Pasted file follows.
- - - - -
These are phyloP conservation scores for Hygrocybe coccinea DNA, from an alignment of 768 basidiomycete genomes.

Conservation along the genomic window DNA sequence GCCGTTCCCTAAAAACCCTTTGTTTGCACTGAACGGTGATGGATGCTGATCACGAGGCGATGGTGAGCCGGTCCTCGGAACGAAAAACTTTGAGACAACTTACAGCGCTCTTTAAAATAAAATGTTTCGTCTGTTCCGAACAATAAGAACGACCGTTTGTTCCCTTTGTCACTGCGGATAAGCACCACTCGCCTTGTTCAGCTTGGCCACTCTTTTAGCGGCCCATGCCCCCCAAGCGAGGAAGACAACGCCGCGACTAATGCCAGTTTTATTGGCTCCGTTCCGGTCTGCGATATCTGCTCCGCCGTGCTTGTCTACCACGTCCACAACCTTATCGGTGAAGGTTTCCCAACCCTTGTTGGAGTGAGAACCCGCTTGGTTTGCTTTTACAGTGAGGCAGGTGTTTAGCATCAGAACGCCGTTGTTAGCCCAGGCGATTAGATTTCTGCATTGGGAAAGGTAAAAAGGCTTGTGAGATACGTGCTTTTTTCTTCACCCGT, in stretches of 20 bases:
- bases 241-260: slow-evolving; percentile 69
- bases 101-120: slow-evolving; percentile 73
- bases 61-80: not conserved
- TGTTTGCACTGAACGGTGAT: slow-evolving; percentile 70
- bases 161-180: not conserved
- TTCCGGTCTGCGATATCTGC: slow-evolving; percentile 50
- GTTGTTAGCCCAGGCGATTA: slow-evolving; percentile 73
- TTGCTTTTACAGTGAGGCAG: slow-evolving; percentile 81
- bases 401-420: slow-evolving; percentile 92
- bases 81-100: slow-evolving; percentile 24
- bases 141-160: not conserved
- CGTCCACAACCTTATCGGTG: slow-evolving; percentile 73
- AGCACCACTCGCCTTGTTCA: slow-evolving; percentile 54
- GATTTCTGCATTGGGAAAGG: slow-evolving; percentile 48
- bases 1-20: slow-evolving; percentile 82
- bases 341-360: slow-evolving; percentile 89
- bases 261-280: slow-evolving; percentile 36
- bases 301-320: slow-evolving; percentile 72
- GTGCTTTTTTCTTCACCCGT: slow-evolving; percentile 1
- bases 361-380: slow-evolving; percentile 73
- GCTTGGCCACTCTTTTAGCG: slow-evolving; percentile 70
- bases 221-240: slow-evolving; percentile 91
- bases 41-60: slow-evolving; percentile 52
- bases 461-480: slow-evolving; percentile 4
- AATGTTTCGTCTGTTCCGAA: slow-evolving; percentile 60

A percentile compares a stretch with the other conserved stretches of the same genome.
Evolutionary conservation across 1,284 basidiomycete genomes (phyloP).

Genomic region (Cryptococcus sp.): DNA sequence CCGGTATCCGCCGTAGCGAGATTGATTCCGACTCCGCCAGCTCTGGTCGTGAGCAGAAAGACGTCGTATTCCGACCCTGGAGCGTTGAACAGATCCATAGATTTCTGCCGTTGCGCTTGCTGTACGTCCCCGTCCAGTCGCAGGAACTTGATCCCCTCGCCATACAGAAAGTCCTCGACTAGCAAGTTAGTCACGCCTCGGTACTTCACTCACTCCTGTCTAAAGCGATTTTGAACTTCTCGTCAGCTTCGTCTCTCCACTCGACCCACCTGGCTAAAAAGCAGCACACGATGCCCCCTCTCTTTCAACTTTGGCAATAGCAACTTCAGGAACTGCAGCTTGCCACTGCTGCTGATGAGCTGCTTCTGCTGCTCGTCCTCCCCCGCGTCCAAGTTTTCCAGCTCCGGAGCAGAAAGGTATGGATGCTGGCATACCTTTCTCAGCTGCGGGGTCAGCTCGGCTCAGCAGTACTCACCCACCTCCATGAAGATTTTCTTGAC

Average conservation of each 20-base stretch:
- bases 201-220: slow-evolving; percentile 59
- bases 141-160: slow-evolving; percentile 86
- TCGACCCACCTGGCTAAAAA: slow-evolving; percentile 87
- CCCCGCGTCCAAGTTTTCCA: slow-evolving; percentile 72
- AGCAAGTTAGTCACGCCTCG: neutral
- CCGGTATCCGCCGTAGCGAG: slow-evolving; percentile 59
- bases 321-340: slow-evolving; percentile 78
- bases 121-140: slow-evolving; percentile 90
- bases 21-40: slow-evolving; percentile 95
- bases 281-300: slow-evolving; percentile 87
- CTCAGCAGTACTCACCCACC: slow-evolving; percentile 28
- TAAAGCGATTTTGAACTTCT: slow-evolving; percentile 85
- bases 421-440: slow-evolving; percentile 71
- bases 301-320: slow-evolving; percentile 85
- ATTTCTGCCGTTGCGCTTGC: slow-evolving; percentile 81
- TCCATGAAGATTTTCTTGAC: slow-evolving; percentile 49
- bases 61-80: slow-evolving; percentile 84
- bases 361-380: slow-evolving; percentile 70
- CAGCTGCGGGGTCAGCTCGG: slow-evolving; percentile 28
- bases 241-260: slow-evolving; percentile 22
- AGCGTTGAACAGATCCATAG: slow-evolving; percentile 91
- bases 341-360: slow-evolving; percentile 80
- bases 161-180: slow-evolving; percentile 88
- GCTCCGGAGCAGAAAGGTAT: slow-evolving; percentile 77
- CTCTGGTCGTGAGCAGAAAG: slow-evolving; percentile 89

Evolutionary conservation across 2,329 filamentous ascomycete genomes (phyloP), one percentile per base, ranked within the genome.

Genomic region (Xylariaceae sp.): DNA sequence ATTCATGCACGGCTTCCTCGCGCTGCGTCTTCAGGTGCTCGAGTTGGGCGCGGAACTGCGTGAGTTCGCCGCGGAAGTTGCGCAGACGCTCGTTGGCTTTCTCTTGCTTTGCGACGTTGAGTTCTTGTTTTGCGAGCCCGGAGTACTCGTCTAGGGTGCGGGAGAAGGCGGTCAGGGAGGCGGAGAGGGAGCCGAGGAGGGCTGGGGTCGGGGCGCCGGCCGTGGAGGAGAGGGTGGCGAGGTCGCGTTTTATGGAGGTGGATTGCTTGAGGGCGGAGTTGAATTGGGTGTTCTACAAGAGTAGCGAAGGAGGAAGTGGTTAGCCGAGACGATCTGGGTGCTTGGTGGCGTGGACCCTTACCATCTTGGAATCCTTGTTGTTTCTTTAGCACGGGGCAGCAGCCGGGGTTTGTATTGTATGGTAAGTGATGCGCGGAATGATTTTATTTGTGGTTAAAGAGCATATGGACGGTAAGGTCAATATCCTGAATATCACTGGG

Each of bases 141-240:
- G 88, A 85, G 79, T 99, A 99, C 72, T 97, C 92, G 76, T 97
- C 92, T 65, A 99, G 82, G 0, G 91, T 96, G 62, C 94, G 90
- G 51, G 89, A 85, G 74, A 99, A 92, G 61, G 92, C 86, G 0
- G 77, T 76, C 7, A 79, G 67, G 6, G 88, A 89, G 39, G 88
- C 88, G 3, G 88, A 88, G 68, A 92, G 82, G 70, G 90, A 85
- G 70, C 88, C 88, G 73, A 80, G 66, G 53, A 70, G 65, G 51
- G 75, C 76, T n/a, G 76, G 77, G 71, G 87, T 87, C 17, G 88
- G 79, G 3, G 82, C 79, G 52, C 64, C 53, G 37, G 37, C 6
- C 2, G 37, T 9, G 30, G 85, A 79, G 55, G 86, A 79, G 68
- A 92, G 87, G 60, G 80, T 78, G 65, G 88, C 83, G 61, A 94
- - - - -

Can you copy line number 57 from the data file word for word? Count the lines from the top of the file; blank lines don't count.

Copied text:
Evolutionary conservation across 2,329 filamentous ascomycete genomes (phyloP), one percentile per base, ranked within the genome.